Jim_Callahan:
Based on playtest, they're pretty different. 5e has fixed most of 4e's problems with respect to essentially not having any roleplaying components whatsoever without losing the combat balance, so the primary overall difference at the moment is that Pathfinder is deeper and allows better customization, and 5e has a better mechanical balance and is massively more accessible to new players.

They're both pretty good, if you've played a lot of RPGs and so have the other players Pathfinder most likely wins, though. The main difference is that it no longer wins hands-down, 5e being easier to GM off-the-cuff lowers the time investment enough that a reasonably skilled GM can make it just as entertaining.

(Not that any of it matters, since nobody chooses a tabletop system because the system is good. People play tabletop because it's the game the fewest people have to learn from scratch and that you already have books for. If it was about mechanical balance and system depth D&D would have failed as a property and bankrupted Wizards a long time ago.)

Thanks for the detailed response, and you're probably right, I see us sticking to Pathfinder for a long time due to investment both cash and time wise learning it etc. But if someone invited me to a session to have a go, I would still have a look.

Floppertje:
Cool, so... where do I actually get one? Can't think of a store around here that would stock it. maybe one of those small board game places?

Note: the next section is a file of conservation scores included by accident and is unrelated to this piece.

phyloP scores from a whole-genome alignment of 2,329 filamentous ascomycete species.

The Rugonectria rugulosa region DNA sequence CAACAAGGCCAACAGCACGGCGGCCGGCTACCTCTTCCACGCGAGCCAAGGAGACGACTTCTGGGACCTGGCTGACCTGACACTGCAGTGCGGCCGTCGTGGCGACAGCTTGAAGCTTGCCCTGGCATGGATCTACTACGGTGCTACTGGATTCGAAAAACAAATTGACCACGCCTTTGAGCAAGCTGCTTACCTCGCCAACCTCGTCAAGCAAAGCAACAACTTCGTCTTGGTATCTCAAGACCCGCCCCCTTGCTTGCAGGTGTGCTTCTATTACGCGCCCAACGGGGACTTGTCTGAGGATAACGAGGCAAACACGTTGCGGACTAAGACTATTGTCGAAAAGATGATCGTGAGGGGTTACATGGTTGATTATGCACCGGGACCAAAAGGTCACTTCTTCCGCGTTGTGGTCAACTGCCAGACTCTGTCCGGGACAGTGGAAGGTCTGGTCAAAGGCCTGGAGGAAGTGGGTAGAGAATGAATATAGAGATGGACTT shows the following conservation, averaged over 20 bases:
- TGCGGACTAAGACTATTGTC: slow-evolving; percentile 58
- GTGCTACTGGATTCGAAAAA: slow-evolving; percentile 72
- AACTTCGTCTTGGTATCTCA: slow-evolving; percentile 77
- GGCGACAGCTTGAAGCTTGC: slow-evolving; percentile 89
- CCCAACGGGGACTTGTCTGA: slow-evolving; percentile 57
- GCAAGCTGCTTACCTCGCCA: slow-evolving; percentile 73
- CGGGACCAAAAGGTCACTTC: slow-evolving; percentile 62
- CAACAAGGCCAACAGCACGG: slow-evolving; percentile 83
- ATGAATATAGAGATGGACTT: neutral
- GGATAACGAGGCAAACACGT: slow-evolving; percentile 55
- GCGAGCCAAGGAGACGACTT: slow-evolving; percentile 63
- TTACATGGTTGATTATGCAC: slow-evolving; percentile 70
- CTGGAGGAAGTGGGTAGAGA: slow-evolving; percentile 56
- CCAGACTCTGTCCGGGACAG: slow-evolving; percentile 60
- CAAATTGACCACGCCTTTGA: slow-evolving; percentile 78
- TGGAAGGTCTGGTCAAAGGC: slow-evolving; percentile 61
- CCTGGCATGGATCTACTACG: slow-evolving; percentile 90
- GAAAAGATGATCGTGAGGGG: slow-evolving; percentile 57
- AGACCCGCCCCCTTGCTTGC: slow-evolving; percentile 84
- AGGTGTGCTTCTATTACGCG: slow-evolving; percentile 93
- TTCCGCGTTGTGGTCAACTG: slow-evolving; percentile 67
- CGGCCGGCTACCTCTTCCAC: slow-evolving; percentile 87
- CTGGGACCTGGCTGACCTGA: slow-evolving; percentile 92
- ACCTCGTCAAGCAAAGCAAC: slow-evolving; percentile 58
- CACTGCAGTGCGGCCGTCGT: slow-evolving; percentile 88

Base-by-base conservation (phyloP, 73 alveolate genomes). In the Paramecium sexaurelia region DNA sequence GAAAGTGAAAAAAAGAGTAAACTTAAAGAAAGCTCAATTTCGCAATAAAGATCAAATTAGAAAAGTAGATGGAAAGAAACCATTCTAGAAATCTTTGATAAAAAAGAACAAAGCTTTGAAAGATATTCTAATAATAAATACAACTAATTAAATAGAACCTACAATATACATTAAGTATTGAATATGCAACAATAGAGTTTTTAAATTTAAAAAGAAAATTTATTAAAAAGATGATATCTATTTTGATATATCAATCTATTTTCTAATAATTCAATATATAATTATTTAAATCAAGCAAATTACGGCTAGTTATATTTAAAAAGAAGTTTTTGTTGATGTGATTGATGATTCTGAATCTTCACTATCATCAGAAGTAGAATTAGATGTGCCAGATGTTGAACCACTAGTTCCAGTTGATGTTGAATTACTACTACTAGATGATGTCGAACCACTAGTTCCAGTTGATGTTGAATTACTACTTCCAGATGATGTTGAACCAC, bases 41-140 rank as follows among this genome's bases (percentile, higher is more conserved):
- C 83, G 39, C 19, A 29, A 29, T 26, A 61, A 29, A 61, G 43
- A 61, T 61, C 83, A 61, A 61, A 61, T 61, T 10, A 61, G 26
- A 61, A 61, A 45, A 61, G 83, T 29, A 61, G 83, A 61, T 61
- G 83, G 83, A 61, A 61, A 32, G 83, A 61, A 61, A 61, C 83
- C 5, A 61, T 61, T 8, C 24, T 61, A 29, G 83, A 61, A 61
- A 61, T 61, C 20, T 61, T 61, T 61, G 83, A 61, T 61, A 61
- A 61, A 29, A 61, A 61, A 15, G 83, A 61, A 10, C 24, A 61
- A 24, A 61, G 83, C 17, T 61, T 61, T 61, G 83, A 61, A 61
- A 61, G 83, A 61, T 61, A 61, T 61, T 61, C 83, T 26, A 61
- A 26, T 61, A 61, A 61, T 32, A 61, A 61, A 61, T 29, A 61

Your local FLGS should have copies. I don't know what it's like in the Netherlands, but in Canada the Indigo bookstore chain has started stocking some D&D products; you could check your local equivalent. If not, there's always the WotC store locator.

OT:

The new rate of experience gain and leveling up is well presented, with players getting a quick level after the first and second chunks of play - opening up the mechanical complexity of their characters at an ideal speed not only for roleplaying, but for learning the game as well.

What defines a "chunk of play"? Are we talking a 4-6 hour session, a single encounter, or somewhere in between? Similarly, how long is a chapter supposed to take? Veterans will think nothing of signing up to spend 8-10 weeks playing the game, but I imagine that would turn off a lot of the new crowd.

I'm disappointed in the adventure, especially if it falls apart in the third act, and especially if they don't make encountering the dragon a massive event. WotC has enough experience making modules (and didn't they hire outside people to write it as well?) that they should know the danger of having a lackluster middle.